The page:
Monday, August 9, 2010


There's a subreddit Daddit, "for geek, nerd and other neuro-atypical dads".

There's this post: So Daddit, what's your parenting style?
How do you see your role as parent? What are your operating principles? What are the house rules or equivalent?
(I have one nearly-4yo boy, for reference)
My role I see very much as custodian, not owner.
I see a lot of people, when questioned on their parenting choices, defending them on the grounds that it's their child and thus their right to act as they see fit.
Now personally, I couldn't disagree more strongly. As I see it, he's my child, so it's my responsibility to ensure the best possible outcome for him - so to hell with what I want, if someone can show me I'm doing it wrong, I'm duty bound to change it.
If I had to sum my parenting style up, I'd say wide latitude but iron boundaries. No micromanagement. No 'rituals', no formalities, no pointless rules. Plenty of room to be silly, to horse around, to take the piss out of his dad (and get tickled for it), to chase round the house for half an hour trying to avoid putting his socks on, etc. But on the other hand, zero tolerance for tantrums, and the Daddy Voice is final. No means no, Enough means enough, and Now means now. No exceptions, no deals, no whining.
No distraction technique. If he wants to play with X, but mustn't, we don't change the subject or hide the X. He is expected to see the X and leave it the hell alone, while doing something else. Similarly, no bribes. If he has to do Y but doesn't want to, we don't promise him Z as a reward - we expect him to not want to, but do it anyway.
No punishment, ever. Discipline aplenty, in the sense of self-control, which is fully expected, and enforced with increasing application of the Daddy Voice. But absolutely no smacking, no grounding, no coercion-by-misery. (which is not to say that conflict doesn't sometimes lead to tears - but they're only ever a side-effect, never the intent)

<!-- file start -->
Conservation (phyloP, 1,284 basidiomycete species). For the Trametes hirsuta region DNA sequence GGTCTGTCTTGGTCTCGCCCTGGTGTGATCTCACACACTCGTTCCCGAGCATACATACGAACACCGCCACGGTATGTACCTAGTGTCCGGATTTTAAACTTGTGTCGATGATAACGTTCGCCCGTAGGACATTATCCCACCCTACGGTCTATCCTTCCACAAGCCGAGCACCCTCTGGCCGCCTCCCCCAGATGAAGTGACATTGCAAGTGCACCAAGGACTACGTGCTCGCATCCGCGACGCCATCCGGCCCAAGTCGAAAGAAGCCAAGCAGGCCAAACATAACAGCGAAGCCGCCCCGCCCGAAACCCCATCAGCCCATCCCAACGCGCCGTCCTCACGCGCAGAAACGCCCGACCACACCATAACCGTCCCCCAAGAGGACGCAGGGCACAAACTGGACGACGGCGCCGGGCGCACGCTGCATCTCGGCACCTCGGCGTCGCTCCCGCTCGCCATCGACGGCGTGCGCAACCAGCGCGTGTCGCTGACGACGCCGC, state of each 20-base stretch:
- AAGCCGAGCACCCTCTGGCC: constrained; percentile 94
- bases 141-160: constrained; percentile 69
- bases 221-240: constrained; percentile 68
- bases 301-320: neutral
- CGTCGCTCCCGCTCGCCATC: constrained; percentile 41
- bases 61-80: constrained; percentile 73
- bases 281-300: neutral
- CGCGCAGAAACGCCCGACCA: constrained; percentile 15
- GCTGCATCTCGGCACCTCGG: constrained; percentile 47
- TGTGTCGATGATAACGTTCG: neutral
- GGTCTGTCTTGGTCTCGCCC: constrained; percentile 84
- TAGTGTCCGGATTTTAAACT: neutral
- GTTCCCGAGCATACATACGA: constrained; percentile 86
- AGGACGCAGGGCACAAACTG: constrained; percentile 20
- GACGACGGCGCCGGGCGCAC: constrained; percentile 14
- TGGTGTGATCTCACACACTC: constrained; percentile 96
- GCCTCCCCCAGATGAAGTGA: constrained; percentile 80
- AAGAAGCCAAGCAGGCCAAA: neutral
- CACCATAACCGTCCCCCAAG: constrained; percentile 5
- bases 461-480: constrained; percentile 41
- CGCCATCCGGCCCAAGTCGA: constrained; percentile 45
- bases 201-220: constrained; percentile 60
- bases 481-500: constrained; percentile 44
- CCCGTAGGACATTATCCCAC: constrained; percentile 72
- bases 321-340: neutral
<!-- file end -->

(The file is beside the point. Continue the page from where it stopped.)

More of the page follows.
No grudges, no doghouse, no lasting unpleasantness. If he's stopped doing whatever he got in trouble for (and apologised, if appropriate, and/or agreed not to do it again), then it's water under the bridge, no hard feelings, everything's peachy. There's never a time when he's got no motivation to behave because he'd still be in trouble anyway.
No refusal of or conditions for affection, ever. if he wants a hug, he gets a hug, no matter what - and I make sure to pile it on unasked, too.
I make damn sure to apologise to him if I make mistakes or am a grumpy bastard, and to admit fault - I am never right by definition, or above my own standards, and he never gets in trouble for calling me on my bullshit.
New foods he must try, dinner he must eat more than a token amount - though he's never obliged to finish it all.
TV and computer games are fine by me - he picks up plenty of literacy, vocabulary, cultural literacy, abstractions and skills therefrom. He was reading by 3, so I'm doing something right :)
I think that's most of the main points covered.
So far he's turning out awesome.
There's more discussion of the same style in the comments. Of interest:
Don't be a "helicopter parent" (watching over their every move). Your child will grow up to be neurotic and insecure (there is actually research backing this).
(I'll have to look up that research)

I like this list:
  • Focus on Self-discipline and Grit, as Angela Duckman calls it.
  • Focus on intrinsic rewards, not extrinsic
  • Let him make his own mistakes, and teach him to learn from them
  • focus on what positive things he has in his life
  • Praise him for working hard, not for inherent abilities ("You worked so hard!" not "You're so smart")
  • ALWAYS following through on threats.
That fits very well with what I've read about motivation.

Plenty of interesting discussion about what kinds of rules to have in the comments.

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